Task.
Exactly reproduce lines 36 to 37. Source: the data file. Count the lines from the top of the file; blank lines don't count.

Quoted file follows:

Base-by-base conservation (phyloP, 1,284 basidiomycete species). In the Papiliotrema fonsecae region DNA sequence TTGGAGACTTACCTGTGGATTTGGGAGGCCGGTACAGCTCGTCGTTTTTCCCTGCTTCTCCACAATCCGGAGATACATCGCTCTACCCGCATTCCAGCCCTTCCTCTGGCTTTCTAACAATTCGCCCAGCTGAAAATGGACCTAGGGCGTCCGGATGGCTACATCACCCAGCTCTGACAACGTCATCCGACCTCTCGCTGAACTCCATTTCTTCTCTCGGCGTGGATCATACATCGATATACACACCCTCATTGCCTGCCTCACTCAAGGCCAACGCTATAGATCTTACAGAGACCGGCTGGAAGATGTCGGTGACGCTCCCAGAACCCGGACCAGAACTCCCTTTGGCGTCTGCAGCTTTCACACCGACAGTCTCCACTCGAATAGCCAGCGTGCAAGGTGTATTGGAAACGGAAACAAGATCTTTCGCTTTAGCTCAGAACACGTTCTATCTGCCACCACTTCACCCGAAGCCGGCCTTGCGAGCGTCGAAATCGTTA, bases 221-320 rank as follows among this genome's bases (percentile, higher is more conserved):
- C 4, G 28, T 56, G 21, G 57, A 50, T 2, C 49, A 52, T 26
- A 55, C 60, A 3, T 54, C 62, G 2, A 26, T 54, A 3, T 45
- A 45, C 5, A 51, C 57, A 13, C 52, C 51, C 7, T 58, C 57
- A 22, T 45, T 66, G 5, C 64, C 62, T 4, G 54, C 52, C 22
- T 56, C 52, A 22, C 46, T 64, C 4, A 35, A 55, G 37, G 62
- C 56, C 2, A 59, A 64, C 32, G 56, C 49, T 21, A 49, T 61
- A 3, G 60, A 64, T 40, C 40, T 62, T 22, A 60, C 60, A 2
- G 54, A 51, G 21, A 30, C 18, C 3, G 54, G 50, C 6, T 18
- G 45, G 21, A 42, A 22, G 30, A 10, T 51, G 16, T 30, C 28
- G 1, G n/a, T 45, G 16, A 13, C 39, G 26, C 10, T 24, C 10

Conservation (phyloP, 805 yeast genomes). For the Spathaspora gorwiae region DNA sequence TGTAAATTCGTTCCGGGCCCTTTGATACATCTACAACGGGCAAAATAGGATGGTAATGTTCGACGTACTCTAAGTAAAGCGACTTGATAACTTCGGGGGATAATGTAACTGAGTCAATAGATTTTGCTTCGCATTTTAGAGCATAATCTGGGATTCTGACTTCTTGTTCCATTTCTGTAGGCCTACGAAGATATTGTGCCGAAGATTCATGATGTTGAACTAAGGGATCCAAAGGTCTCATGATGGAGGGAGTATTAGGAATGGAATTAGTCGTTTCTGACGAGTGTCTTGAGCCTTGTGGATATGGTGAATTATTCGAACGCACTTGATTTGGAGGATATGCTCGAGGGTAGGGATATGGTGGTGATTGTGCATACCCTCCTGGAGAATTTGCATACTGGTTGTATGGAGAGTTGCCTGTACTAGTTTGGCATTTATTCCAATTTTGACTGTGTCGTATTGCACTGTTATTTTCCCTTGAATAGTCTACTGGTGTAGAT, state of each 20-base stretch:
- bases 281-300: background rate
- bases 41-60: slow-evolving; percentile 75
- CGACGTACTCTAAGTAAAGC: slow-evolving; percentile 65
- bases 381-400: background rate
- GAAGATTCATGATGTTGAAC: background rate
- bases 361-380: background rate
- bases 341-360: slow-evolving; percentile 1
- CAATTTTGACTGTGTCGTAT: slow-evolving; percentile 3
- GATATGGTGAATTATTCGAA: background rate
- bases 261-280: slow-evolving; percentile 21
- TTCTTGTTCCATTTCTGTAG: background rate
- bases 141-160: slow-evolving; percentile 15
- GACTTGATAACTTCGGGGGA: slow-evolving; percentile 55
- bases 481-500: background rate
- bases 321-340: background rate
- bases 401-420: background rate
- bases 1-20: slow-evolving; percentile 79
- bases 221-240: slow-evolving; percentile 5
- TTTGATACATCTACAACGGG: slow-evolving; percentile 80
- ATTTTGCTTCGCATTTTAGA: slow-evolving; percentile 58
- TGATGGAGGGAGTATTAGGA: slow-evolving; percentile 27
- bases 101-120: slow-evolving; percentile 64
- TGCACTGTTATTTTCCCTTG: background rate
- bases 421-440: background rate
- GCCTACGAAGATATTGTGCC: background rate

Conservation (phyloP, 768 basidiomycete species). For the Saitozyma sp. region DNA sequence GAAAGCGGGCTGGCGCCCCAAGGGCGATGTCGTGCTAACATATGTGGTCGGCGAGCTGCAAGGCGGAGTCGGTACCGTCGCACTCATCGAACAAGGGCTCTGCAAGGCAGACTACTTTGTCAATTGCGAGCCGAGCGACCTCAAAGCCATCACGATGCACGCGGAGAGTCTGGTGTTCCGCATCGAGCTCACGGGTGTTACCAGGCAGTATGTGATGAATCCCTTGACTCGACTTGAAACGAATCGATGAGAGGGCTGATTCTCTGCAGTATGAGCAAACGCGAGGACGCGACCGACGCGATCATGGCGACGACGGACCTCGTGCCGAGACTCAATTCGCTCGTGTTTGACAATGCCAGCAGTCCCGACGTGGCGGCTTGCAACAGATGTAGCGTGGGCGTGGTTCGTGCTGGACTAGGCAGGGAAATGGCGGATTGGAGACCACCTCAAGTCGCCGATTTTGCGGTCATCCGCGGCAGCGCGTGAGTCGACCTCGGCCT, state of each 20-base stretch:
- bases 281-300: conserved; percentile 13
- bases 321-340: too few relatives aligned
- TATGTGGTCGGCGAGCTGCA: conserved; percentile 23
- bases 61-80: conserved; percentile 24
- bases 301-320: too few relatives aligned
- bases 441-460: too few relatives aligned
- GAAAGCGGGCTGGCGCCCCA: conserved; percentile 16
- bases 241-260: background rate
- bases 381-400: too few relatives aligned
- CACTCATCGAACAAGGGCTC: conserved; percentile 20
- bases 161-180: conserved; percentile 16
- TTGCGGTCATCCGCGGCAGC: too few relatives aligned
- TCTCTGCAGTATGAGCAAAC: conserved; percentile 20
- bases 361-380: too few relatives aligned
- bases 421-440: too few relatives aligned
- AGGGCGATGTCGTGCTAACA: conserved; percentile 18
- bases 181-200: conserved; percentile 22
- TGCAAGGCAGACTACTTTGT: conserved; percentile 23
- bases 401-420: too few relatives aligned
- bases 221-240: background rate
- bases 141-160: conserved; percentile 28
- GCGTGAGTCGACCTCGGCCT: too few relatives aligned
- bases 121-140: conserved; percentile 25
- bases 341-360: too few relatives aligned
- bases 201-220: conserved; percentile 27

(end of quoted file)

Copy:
- bases 421-440: background rate
- GCCTACGAAGATATTGTGCC: background rate